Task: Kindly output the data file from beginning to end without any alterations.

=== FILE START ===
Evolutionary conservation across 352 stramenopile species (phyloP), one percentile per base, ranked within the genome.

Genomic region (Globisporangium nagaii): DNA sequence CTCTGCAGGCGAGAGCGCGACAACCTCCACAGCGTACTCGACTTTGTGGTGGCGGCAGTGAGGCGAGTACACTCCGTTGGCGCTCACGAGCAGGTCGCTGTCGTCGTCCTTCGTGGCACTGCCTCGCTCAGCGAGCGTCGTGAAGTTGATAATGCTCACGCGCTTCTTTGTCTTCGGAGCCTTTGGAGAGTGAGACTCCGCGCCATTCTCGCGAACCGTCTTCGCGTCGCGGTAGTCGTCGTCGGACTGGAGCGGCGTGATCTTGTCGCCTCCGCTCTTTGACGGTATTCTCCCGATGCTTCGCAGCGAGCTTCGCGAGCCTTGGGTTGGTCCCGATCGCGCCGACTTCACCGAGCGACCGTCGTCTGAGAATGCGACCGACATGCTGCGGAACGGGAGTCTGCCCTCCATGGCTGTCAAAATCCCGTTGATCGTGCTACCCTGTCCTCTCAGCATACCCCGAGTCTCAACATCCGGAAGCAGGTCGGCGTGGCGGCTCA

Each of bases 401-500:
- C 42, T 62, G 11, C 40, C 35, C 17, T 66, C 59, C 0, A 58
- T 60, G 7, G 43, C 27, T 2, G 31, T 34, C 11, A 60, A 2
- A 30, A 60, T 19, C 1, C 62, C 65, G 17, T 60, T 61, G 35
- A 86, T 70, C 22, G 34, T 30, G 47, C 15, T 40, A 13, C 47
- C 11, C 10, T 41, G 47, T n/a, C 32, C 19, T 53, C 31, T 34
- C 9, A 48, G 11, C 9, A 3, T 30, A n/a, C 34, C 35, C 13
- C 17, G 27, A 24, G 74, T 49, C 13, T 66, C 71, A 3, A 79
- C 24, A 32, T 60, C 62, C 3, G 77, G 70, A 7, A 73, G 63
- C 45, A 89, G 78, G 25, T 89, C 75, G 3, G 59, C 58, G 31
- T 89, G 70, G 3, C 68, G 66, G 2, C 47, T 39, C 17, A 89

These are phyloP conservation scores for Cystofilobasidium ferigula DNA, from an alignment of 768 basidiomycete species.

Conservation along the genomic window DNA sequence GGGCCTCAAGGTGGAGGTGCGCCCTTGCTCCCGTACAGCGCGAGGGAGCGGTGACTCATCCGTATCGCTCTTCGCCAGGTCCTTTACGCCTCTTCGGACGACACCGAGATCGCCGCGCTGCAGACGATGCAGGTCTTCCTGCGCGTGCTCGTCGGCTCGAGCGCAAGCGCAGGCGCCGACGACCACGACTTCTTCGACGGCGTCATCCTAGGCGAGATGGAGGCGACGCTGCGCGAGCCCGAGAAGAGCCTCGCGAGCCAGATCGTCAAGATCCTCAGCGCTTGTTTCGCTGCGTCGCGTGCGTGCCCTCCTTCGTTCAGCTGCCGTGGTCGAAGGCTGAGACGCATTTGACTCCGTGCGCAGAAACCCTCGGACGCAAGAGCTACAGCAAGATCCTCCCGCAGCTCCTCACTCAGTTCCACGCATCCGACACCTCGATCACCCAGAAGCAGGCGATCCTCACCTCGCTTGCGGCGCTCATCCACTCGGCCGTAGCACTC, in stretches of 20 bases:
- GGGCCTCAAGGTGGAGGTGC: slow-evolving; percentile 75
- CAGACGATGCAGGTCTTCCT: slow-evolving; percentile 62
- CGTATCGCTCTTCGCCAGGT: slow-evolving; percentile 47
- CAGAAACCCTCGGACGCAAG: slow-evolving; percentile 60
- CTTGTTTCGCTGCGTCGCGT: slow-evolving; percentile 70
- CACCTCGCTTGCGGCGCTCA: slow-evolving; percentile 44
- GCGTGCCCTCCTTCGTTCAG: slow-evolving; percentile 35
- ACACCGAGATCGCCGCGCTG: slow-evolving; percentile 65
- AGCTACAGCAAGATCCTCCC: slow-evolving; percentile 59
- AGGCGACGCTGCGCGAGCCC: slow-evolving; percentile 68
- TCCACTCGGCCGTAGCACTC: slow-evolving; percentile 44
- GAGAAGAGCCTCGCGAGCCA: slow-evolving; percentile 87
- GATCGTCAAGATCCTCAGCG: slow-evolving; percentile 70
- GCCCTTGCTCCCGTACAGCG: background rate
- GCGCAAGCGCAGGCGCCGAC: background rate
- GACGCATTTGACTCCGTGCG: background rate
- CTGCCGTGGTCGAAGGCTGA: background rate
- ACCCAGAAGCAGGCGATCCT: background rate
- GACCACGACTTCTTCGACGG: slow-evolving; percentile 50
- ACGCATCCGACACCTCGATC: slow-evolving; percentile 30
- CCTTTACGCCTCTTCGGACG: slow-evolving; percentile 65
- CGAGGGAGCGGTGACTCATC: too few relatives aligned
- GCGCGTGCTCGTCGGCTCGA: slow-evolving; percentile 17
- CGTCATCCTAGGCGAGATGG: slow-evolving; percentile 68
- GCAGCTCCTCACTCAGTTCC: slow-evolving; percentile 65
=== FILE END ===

Evolutionary conservation across 352 stramenopile species (phyloP), one percentile per base, ranked within the genome.

Genomic region (Globisporangium nagaii): DNA sequence CTCTGCAGGCGAGAGCGCGACAACCTCCACAGCGTACTCGACTTTGTGGTGGCGGCAGTGAGGCGAGTACACTCCGTTGGCGCTCACGAGCAGGTCGCTGTCGTCGTCCTTCGTGGCACTGCCTCGCTCAGCGAGCGTCGTGAAGTTGATAATGCTCACGCGCTTCTTTGTCTTCGGAGCCTTTGGAGAGTGAGACTCCGCGCCATTCTCGCGAACCGTCTTCGCGTCGCGGTAGTCGTCGTCGGACTGGAGCGGCGTGATCTTGTCGCCTCCGCTCTTTGACGGTATTCTCCCGATGCTTCGCAGCGAGCTTCGCGAGCCTTGGGTTGGTCCCGATCGCGCCGACTTCACCGAGCGACCGTCGTCTGAGAATGCGACCGACATGCTGCGGAACGGGAGTCTGCCCTCCATGGCTGTCAAAATCCCGTTGATCGTGCTACCCTGTCCTCTCAGCATACCCCGAGTCTCAACATCCGGAAGCAGGTCGGCGTGGCGGCTCA

Each of bases 401-500:
- C 42, T 62, G 11, C 40, C 35, C 17, T 66, C 59, C 0, A 58
- T 60, G 7, G 43, C 27, T 2, G 31, T 34, C 11, A 60, A 2
- A 30, A 60, T 19, C 1, C 62, C 65, G 17, T 60, T 61, G 35
- A 86, T 70, C 22, G 34, T 30, G 47, C 15, T 40, A 13, C 47
- C 11, C 10, T 41, G 47, T n/a, C 32, C 19, T 53, C 31, T 34
- C 9, A 48, G 11, C 9, A 3, T 30, A n/a, C 34, C 35, C 13
- C 17, G 27, A 24, G 74, T 49, C 13, T 66, C 71, A 3, A 79
- C 24, A 32, T 60, C 62, C 3, G 77, G 70, A 7, A 73, G 63
- C 45, A 89, G 78, G 25, T 89, C 75, G 3, G 59, C 58, G 31
- T 89, G 70, G 3, C 68, G 66, G 2, C 47, T 39, C 17, A 89

These are phyloP conservation scores for Cystofilobasidium ferigula DNA, from an alignment of 768 basidiomycete species.

Conservation along the genomic window DNA sequence GGGCCTCAAGGTGGAGGTGCGCCCTTGCTCCCGTACAGCGCGAGGGAGCGGTGACTCATCCGTATCGCTCTTCGCCAGGTCCTTTACGCCTCTTCGGACGACACCGAGATCGCCGCGCTGCAGACGATGCAGGTCTTCCTGCGCGTGCTCGTCGGCTCGAGCGCAAGCGCAGGCGCCGACGACCACGACTTCTTCGACGGCGTCATCCTAGGCGAGATGGAGGCGACGCTGCGCGAGCCCGAGAAGAGCCTCGCGAGCCAGATCGTCAAGATCCTCAGCGCTTGTTTCGCTGCGTCGCGTGCGTGCCCTCCTTCGTTCAGCTGCCGTGGTCGAAGGCTGAGACGCATTTGACTCCGTGCGCAGAAACCCTCGGACGCAAGAGCTACAGCAAGATCCTCCCGCAGCTCCTCACTCAGTTCCACGCATCCGACACCTCGATCACCCAGAAGCAGGCGATCCTCACCTCGCTTGCGGCGCTCATCCACTCGGCCGTAGCACTC, in stretches of 20 bases:
- GGGCCTCAAGGTGGAGGTGC: slow-evolving; percentile 75
- CAGACGATGCAGGTCTTCCT: slow-evolving; percentile 62
- CGTATCGCTCTTCGCCAGGT: slow-evolving; percentile 47
- CAGAAACCCTCGGACGCAAG: slow-evolving; percentile 60
- CTTGTTTCGCTGCGTCGCGT: slow-evolving; percentile 70
- CACCTCGCTTGCGGCGCTCA: slow-evolving; percentile 44
- GCGTGCCCTCCTTCGTTCAG: slow-evolving; percentile 35
- ACACCGAGATCGCCGCGCTG: slow-evolving; percentile 65
- AGCTACAGCAAGATCCTCCC: slow-evolving; percentile 59
- AGGCGACGCTGCGCGAGCCC: slow-evolving; percentile 68
- TCCACTCGGCCGTAGCACTC: slow-evolving; percentile 44
- GAGAAGAGCCTCGCGAGCCA: slow-evolving; percentile 87
- GATCGTCAAGATCCTCAGCG: slow-evolving; percentile 70
- GCCCTTGCTCCCGTACAGCG: background rate
- GCGCAAGCGCAGGCGCCGAC: background rate
- GACGCATTTGACTCCGTGCG: background rate
- CTGCCGTGGTCGAAGGCTGA: background rate
- ACCCAGAAGCAGGCGATCCT: background rate
- GACCACGACTTCTTCGACGG: slow-evolving; percentile 50
- ACGCATCCGACACCTCGATC: slow-evolving; percentile 30
- CCTTTACGCCTCTTCGGACG: slow-evolving; percentile 65
- CGAGGGAGCGGTGACTCATC: too few relatives aligned
- GCGCGTGCTCGTCGGCTCGA: slow-evolving; percentile 17
- CGTCATCCTAGGCGAGATGG: slow-evolving; percentile 68
- GCAGCTCCTCACTCAGTTCC: slow-evolving; percentile 65